It will be appreciated that the method according to the present invention can be thought of as the HCPR plus the digital VPR plus the “Method of Operation.” Stated another way, these three parts advantageously can be considered to be three parts of a new concept, the “hyper-record,” which will be discussed in greater detail with respect to FIG. 1. It should be noted that the VPR does not replace the HCPR but, rather, the VPR augments and enhances the HCPR. It should also be noted that the total amount of information recorded by the healthcare provider's staff is the same amount of information that was available with the HCPR alone, although the usefulness of the HCPR has been dramatically increased while the number of errors has been drastically reduced. Alternatively, the invention can be accurately described as a method for access (extracting) essential patient information that is embedded in the full patient record.
It will be appreciated that the present invention takes advantage of the fact that approximately 60% of the time, only 5 % of the total patient recorded is needed by the healthcare provider to support the patient. In other words, 60% of the time the VPR is all that is needed by the healthcare provider. From another perspective, it is implicit from the above statement that at least 60% of the potential savings associated with a fill EPR is derived from approximately 5% of the digitized information. Therefore, the invention just digitizes the essential 5% of the patient's data in order to provide a simple system that is easy to use and avoids the problems associated with a full EPR. Thus, a VPR is not an EPR, which EPR replaces the hard copy patient records. The VPR merely augments the HCPR.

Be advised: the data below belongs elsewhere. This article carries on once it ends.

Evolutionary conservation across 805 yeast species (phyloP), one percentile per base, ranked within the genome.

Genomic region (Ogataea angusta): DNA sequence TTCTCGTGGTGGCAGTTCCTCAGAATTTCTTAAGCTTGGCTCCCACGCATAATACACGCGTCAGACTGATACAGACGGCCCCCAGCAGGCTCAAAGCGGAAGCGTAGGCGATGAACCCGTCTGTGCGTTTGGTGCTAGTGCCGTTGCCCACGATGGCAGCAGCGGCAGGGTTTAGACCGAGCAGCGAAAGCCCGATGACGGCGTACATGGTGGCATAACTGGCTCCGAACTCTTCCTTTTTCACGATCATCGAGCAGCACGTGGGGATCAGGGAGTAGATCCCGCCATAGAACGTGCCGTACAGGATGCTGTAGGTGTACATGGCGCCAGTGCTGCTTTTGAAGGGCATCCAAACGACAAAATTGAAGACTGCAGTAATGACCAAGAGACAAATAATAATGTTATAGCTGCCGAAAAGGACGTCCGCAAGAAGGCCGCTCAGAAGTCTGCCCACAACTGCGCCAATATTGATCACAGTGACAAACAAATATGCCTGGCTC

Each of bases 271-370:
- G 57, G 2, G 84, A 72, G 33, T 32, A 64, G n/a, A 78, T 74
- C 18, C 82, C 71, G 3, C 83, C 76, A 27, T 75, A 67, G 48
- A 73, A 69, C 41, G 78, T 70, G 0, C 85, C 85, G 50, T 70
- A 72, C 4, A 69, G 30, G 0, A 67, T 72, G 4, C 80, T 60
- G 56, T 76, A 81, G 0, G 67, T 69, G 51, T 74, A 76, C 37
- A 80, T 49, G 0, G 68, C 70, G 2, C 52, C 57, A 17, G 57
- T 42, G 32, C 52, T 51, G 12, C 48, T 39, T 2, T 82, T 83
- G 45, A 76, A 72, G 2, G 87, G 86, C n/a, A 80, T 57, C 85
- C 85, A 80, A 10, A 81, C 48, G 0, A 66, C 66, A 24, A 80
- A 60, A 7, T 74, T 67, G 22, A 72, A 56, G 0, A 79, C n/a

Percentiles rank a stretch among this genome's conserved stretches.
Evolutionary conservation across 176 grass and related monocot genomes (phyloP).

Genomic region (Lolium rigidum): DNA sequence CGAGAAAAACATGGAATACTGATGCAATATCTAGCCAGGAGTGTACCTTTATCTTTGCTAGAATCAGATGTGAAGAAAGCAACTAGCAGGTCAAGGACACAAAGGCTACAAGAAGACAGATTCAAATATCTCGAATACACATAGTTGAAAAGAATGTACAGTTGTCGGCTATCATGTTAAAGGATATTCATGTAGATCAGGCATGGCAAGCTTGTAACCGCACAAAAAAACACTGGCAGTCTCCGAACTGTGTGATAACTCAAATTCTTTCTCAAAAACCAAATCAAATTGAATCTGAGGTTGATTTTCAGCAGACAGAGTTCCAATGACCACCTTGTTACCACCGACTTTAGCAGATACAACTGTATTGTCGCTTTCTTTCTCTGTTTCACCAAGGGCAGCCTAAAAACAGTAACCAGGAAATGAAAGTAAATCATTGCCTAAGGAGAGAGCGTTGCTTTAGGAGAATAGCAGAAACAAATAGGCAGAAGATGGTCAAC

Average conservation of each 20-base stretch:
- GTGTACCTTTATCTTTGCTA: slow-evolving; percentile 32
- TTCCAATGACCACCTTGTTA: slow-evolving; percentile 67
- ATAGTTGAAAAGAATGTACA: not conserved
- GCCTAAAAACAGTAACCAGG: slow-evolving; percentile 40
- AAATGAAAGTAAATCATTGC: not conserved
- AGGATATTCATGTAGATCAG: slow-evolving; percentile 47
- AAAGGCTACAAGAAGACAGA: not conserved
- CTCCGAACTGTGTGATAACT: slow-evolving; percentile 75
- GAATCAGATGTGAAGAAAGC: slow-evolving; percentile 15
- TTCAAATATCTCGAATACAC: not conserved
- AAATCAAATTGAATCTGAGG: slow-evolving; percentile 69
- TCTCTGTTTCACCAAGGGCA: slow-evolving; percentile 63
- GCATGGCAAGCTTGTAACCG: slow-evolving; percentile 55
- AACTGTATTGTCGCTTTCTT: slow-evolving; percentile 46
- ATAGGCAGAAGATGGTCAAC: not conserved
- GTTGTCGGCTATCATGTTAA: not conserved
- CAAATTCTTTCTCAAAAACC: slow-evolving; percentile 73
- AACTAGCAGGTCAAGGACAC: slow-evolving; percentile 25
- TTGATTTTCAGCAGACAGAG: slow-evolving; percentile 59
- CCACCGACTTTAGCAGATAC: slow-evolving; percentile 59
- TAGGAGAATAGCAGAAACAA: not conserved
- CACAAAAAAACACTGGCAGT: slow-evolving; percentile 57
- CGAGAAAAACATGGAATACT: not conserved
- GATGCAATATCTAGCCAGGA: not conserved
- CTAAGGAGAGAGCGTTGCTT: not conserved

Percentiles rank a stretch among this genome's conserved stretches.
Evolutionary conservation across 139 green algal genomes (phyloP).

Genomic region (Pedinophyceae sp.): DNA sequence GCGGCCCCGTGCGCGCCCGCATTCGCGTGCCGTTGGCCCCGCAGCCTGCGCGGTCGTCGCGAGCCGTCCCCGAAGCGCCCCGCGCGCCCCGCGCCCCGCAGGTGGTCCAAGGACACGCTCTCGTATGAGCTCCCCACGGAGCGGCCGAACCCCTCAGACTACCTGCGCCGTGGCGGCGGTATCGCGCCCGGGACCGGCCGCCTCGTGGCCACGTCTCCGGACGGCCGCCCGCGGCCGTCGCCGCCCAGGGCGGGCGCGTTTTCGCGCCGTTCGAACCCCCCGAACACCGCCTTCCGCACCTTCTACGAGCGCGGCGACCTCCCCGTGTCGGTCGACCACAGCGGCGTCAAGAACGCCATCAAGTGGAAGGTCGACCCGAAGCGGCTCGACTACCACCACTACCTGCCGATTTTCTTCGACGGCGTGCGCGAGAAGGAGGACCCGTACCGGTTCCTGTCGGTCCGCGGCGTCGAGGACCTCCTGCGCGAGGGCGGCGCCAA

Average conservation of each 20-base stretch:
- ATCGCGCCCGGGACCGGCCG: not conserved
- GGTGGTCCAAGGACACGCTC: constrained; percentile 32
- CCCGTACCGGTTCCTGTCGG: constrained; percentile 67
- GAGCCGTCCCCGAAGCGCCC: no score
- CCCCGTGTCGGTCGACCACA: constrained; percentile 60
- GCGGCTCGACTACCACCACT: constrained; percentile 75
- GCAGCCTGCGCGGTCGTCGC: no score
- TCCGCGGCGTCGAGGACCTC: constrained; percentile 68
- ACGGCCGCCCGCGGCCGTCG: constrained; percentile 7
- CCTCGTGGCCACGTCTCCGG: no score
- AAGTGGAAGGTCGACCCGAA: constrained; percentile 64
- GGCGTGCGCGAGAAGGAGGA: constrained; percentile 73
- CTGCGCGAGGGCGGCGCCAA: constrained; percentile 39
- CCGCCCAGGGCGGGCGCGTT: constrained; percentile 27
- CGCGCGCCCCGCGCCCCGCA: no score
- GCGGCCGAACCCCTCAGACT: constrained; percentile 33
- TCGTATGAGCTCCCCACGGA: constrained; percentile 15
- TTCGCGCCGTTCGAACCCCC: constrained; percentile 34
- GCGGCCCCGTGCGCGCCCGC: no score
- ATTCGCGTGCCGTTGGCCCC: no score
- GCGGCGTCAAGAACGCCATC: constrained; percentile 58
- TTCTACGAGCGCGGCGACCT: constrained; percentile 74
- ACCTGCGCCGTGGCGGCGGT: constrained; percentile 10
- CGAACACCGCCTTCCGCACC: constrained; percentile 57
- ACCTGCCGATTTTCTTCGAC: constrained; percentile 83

It should also be mentioned that the novel method according to the present invention focuses on the use and exchange of information and not on the information itself. The inventive method does not merely digitize everything in the patient record, i.e., it doesn't adopt a brute force approach to the patient records problem. Moreover, the method according to the present invention generally does not require duplicate manual entry of data into both the VPR and the HCPR. The inventive method does automate the tasks involved with maintaining the Essential Information without interfering with normal clinical routine.
As illustrated in FIG. 1, a VPR 10 resides as a collection of electronic records 2 on a computer 1 in the healthcare provider's office. It should be mentioned that a recording medium 3 in the computer 1 stores both the electronic records 2 and instructions for instantiating the CR system (software). It will be appreciated that HCPR 20 is also stored in the healthcare provider's office. The operating methodology (rules) outlined above link the VPR 10 and the HCPR 20 into a so-called hyper-record.
The method for creating and maintaining the VPR 10 according to the present invention will now be described while referring to FIGS. 2 through 13. In particular, FIG. 2 illustrates a flowchart for operating the CR System (software), i.e., the tool by which the VPR 10 is accessed and updated.